Postural aids and back braces - Fab or Fad?

Back Posture Braces

April 15, 2023

Social media is full of useful tips and products to help you get ahead of the game, whether that be to improve your sporting performance, speed up your recovery or improve your general health. However, as evidence-based practitioners, we at Physiotherapy Matters do not simply follow the latest fads, instead, we look at the latest scientific research to determine the best available evidence in order to promote methods that provide real benefits to our patients. Not all the things you see on social media advertised by your favourite fitness influencers are supported by that same evidence!

So, what about back posture braces or postural correction devices?

In the past, back posture braces have been quite popular, as it was considered that to manage back pain, it should be rested with limited movement allowed! The evidence around this has significantly changed over the years, and it is now best practice to encourage active mobility, strengthening, and reducing fear avoidant behaviours. When it comes to back posture braces, the evidence now shows that, when combined with education and exercise instruction, these posture correctors did not provide any pain relief compared with education and exercise instruction alone (Annaswamy et al 2021). In fact, using a back brace to manage back pain could actually end up making things worse, as you could end up restricting your natural range of movement and becoming more fearful and cautious of what should be natural and perfectly safe movements.

This may differ when it comes to certain sports – there may be a place for using back braces intermittently in sports such as weightlifting, as here it is serving a specific purpose for a very specific sport and reason. But for the purpose of managing back pain, whether that be chronic or acute pain, we would advise against using back braces.

The answer is similar for postural correction devices. Many people have become worried about their posture, especially if noticing they have a protruding neck or rounded upper back. This can often be the result of spending too long in static, seated postures with the nature of modern work and living, and not doing enough physical activity. So how do you go about managing this problem?

The evidence suggests that a combination of strengthening and mobility exercises can help to improve posture, along with ensuring that you are taking regular breaks from any desk based work and changing your posture regularly. Evidence has shown that application of a corrective posture shirt did not acutely alter forward shoulder angle or forward head angle (Manor et al, 2016). It is better to strengthen the muscles that help to maintain your posture and keep the joints mobile, so they don’t become stiff from static postures. This approach is more likely to lead to a better longer-term outcome, as you are training the muscles and joints in the body to do the jobs they are designed to do.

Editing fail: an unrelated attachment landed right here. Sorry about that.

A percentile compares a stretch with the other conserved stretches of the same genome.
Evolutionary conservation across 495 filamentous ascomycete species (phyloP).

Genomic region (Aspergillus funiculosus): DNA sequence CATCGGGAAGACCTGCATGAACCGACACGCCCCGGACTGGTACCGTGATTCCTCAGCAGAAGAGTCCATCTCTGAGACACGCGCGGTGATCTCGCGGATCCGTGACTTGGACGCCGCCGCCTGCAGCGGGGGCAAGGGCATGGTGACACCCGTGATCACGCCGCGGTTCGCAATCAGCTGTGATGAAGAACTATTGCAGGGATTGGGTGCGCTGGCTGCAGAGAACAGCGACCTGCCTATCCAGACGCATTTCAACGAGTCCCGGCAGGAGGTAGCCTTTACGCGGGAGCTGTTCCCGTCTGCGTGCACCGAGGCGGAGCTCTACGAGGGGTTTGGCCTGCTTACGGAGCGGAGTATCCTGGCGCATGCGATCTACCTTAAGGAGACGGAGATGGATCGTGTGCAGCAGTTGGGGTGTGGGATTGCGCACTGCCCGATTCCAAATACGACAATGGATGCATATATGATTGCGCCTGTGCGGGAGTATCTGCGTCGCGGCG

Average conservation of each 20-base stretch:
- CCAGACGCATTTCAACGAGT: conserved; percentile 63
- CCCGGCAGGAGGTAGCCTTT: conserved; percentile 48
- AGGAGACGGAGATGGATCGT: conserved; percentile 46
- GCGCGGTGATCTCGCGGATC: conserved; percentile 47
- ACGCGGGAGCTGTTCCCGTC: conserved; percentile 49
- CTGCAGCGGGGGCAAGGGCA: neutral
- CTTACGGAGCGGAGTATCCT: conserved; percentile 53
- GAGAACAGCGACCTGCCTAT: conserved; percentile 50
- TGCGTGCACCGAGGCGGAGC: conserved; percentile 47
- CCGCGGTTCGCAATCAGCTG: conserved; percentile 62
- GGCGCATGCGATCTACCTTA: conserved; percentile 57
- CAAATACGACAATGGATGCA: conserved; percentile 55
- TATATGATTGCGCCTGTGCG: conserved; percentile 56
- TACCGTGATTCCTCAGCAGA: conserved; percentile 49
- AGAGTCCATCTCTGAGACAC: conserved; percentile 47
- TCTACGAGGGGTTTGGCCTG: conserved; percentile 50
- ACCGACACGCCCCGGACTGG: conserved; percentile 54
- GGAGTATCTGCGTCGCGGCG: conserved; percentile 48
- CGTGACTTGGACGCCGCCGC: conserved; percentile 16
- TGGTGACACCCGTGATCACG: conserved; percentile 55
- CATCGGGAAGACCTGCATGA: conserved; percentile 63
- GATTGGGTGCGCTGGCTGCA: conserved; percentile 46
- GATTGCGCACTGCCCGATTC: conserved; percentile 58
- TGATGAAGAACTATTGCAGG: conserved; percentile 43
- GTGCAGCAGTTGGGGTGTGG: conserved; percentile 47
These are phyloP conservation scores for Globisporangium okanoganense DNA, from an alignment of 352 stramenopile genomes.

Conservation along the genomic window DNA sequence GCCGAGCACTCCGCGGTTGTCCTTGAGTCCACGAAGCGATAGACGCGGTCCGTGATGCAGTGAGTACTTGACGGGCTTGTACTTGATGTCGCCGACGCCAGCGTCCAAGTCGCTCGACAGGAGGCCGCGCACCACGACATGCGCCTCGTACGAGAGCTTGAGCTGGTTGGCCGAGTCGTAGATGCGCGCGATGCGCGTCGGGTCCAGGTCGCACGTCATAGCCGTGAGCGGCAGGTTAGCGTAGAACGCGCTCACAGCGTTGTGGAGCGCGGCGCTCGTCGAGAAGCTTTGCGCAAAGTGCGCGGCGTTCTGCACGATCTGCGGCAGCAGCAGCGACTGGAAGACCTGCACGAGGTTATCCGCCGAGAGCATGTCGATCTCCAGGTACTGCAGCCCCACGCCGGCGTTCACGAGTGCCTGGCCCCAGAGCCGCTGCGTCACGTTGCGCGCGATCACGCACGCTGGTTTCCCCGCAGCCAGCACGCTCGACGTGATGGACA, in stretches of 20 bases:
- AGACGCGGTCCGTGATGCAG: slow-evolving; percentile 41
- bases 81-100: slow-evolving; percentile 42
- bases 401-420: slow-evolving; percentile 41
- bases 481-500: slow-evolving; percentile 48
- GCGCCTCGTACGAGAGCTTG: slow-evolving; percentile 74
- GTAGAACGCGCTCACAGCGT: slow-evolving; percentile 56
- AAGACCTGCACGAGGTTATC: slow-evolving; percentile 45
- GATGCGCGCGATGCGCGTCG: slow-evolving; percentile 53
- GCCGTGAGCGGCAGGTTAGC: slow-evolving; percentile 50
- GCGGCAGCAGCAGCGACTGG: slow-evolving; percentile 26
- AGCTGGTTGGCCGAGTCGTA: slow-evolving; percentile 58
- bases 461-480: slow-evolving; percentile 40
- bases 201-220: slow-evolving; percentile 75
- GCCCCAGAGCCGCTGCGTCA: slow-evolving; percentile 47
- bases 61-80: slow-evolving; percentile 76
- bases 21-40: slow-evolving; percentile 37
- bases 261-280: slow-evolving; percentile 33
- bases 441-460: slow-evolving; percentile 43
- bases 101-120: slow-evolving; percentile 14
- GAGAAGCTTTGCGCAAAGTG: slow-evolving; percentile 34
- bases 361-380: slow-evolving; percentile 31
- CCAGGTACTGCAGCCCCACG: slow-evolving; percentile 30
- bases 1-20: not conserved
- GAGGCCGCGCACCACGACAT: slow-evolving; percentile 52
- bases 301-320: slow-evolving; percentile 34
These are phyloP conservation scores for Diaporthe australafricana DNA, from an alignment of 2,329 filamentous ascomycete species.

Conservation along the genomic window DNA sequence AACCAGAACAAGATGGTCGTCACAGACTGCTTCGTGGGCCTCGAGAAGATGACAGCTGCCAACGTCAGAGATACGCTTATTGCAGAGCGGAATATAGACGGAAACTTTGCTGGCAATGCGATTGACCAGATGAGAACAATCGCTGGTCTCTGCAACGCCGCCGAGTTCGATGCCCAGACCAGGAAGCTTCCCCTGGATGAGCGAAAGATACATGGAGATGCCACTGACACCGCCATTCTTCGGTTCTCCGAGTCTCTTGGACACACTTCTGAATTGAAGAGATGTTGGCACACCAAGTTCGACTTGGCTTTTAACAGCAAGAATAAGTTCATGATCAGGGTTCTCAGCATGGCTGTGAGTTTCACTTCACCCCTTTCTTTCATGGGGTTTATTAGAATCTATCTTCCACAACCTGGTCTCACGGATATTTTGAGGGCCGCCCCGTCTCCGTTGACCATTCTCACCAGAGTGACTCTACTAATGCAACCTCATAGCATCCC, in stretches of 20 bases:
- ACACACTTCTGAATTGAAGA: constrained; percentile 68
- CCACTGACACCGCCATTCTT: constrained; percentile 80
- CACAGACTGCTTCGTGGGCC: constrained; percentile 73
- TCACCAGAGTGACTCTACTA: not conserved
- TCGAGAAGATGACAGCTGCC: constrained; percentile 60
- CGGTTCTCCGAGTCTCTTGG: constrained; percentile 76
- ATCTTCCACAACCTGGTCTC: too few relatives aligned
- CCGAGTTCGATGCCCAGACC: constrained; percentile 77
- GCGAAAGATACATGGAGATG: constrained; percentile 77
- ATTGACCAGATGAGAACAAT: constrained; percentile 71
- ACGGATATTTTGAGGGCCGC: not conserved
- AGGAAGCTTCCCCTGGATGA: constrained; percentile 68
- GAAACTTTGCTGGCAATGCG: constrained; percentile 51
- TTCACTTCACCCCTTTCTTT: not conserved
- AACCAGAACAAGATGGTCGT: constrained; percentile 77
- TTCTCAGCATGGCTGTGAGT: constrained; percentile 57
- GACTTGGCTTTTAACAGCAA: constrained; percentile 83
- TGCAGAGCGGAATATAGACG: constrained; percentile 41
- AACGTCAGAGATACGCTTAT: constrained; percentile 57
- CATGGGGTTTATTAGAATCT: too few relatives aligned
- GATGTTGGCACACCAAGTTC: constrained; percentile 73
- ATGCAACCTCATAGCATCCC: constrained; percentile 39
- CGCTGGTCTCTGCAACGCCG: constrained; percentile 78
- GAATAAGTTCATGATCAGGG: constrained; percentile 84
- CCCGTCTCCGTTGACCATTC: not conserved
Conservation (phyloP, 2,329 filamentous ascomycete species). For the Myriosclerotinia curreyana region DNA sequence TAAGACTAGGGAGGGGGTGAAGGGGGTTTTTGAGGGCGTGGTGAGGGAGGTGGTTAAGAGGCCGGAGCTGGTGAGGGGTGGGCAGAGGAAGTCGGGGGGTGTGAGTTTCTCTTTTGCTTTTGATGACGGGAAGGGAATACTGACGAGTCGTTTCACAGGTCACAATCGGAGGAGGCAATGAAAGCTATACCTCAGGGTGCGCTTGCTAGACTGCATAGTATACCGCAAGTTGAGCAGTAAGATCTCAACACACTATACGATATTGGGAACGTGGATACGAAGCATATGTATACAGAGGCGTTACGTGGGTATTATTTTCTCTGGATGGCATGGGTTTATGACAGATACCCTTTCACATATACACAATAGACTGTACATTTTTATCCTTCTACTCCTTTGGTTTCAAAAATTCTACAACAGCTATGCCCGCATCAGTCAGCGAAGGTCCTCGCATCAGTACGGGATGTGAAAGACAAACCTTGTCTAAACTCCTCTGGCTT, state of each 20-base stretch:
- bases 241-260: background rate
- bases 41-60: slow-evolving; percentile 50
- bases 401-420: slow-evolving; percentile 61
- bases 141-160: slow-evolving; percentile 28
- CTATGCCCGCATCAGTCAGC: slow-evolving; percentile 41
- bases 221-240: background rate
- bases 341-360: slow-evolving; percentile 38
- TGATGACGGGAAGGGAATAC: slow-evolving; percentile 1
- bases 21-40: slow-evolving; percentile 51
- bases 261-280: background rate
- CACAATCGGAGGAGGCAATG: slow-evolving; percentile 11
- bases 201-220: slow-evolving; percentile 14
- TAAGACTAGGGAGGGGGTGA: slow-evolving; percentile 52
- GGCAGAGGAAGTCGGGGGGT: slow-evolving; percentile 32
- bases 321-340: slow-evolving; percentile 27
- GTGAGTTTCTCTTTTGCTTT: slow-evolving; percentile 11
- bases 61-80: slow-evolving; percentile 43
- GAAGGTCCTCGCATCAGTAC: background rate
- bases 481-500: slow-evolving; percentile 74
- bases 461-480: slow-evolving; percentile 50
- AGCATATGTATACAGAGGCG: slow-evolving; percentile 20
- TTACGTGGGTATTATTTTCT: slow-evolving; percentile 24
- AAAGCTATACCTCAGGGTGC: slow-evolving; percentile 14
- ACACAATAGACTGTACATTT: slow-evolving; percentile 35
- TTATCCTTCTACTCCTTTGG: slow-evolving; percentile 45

If you would like further advice on exercises to manage lower back pain, or postural strengthening and mobility exercises, why not get in touch and book an appointment with one of the physiotherapists? They will be able to perform an assessment, and guide you through a management plan specific to your needs.

Annaswamy, Thiru M. MD, MA; Cunniff, Kegan J. MD; Kroll, Mitchell MS; Yap, Lori MD; Hasley, Matthew DO; Lin, Chung-Kuang MD; Petrasic, Jason MD. Lumbar Bracing for Chronic Low Back Pain: A Randomized Controlled Trial. American Journal of Physical Medicine & Rehabilitation 100(8):p 742-749, August 2021. | DOI: 10.1097/PHM.0000000000001743
Manor, J., Hibberd, E., Petschauer, M. and Myers, J., 2016. Acute effects of posture shirts on rounded-shoulder and forward-head posture in college students. Journal of Sport Rehabilitation, 25(4), pp.309-314.

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